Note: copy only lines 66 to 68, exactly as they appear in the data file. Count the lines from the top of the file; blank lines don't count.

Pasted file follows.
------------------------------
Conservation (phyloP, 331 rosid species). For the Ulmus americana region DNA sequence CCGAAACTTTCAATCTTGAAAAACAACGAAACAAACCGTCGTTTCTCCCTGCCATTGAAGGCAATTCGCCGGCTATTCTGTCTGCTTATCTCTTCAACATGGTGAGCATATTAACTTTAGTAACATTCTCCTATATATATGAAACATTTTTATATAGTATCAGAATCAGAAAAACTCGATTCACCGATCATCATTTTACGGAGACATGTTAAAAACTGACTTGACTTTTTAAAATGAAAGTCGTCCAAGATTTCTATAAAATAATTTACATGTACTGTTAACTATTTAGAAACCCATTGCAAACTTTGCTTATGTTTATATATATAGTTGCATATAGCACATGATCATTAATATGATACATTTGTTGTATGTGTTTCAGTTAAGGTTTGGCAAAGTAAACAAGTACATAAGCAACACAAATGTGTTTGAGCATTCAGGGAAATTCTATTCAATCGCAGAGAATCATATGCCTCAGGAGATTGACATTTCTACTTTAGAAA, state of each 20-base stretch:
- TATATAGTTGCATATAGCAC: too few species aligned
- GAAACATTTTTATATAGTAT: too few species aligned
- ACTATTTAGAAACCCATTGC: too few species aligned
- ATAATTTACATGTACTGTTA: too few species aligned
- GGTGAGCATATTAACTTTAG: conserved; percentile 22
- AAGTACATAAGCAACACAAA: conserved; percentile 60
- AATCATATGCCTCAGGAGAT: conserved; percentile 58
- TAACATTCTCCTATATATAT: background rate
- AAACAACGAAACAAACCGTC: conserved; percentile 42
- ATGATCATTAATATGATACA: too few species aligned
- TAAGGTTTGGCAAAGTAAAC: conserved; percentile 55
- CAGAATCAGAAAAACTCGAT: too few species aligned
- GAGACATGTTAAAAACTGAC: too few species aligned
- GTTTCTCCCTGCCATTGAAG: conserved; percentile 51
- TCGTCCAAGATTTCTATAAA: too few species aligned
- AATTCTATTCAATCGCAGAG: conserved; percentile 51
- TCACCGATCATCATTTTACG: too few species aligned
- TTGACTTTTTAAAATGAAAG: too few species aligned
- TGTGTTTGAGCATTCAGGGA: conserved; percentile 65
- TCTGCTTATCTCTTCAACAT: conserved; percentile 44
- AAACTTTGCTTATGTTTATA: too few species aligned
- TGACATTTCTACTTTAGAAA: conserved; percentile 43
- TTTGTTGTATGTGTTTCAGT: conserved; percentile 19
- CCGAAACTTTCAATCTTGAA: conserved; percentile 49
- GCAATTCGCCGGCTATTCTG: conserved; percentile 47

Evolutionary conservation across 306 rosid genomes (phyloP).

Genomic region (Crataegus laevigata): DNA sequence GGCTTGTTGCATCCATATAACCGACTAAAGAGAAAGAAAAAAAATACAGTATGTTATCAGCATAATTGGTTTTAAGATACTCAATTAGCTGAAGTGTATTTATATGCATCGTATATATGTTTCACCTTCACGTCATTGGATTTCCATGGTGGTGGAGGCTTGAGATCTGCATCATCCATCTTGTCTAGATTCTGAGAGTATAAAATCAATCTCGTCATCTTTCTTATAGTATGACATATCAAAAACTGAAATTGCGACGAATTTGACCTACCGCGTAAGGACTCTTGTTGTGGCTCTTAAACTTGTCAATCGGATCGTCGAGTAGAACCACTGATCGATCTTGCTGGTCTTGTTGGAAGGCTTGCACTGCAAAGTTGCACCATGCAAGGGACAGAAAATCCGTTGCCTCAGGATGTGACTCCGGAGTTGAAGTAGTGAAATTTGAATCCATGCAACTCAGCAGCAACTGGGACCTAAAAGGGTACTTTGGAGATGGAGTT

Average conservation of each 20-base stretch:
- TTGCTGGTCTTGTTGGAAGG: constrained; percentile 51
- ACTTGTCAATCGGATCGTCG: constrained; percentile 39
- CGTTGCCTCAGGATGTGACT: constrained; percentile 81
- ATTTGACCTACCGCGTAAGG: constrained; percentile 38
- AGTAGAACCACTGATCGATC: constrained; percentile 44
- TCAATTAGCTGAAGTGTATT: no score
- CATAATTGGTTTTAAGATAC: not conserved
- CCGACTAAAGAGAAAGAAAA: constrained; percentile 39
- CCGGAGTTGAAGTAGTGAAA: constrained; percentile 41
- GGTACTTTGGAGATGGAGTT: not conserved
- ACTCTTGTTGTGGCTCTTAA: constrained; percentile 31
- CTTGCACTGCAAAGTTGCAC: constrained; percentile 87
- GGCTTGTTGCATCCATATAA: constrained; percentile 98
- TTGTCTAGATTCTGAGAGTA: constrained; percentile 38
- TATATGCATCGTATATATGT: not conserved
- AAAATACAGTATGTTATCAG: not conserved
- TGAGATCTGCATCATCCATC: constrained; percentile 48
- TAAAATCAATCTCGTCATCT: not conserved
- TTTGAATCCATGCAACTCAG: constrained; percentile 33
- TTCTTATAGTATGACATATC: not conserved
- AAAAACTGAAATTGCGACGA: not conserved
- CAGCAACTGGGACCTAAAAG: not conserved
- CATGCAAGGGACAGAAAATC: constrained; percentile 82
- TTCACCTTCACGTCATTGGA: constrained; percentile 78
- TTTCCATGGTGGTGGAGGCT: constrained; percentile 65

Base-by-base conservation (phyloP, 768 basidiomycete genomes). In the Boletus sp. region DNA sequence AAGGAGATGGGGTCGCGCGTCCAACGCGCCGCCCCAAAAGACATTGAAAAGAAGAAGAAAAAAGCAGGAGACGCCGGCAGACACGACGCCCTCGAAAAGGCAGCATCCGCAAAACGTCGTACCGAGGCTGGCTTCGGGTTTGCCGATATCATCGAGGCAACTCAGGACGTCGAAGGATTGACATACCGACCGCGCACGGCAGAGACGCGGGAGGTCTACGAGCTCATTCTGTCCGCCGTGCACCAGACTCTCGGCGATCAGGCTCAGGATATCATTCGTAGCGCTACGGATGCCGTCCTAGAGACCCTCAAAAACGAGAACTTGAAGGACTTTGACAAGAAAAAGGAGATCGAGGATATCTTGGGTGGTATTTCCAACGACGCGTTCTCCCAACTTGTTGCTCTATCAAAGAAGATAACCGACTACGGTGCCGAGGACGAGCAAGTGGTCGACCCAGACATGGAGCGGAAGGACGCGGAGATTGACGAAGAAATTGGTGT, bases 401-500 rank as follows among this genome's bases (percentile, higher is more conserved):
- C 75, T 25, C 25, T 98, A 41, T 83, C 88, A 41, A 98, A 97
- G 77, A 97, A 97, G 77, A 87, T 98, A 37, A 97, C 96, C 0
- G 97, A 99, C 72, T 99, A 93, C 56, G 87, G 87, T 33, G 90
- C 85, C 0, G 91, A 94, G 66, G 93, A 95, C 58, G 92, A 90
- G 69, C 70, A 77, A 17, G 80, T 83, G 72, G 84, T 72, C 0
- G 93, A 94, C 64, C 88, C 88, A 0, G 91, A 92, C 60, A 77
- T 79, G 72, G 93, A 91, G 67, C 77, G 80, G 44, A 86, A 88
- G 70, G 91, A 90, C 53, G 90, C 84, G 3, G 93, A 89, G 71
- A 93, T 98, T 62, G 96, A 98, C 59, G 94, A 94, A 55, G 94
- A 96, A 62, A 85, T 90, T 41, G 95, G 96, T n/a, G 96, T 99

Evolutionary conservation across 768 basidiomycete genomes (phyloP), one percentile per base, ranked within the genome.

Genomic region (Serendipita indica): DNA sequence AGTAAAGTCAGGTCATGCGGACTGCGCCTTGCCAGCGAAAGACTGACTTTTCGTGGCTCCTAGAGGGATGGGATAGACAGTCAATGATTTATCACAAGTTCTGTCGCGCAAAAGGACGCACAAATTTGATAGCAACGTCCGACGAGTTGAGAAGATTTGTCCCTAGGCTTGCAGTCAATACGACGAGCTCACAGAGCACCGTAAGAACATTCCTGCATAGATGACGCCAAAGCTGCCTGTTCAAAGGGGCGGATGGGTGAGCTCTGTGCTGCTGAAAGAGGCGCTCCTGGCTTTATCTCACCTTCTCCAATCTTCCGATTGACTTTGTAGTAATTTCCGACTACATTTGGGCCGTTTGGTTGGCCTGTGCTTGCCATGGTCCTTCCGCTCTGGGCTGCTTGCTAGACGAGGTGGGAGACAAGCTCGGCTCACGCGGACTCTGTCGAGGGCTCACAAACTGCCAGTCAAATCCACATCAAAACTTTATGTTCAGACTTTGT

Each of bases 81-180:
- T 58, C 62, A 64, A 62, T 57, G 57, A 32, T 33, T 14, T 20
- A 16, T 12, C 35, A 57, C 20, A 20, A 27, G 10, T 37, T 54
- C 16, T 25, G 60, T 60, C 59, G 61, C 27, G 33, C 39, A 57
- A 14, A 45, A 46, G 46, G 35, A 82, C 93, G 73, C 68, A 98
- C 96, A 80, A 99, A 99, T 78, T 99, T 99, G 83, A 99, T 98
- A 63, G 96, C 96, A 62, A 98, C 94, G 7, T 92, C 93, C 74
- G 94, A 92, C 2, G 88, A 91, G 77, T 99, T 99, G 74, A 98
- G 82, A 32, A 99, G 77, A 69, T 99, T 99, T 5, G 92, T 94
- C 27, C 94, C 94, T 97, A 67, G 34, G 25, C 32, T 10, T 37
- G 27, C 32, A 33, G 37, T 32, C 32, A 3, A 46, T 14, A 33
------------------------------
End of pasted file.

Evolutionary conservation across 768 basidiomycete genomes (phyloP), one percentile per base, ranked within the genome.

Genomic region (Serendipita indica): DNA sequence AGTAAAGTCAGGTCATGCGGACTGCGCCTTGCCAGCGAAAGACTGACTTTTCGTGGCTCCTAGAGGGATGGGATAGACAGTCAATGATTTATCACAAGTTCTGTCGCGCAAAAGGACGCACAAATTTGATAGCAACGTCCGACGAGTTGAGAAGATTTGTCCCTAGGCTTGCAGTCAATACGACGAGCTCACAGAGCACCGTAAGAACATTCCTGCATAGATGACGCCAAAGCTGCCTGTTCAAAGGGGCGGATGGGTGAGCTCTGTGCTGCTGAAAGAGGCGCTCCTGGCTTTATCTCACCTTCTCCAATCTTCCGATTGACTTTGTAGTAATTTCCGACTACATTTGGGCCGTTTGGTTGGCCTGTGCTTGCCATGGTCCTTCCGCTCTGGGCTGCTTGCTAGACGAGGTGGGAGACAAGCTCGGCTCACGCGGACTCTGTCGAGGGCTCACAAACTGCCAGTCAAATCCACATCAAAACTTTATGTTCAGACTTTGT

Each of bases 81-180: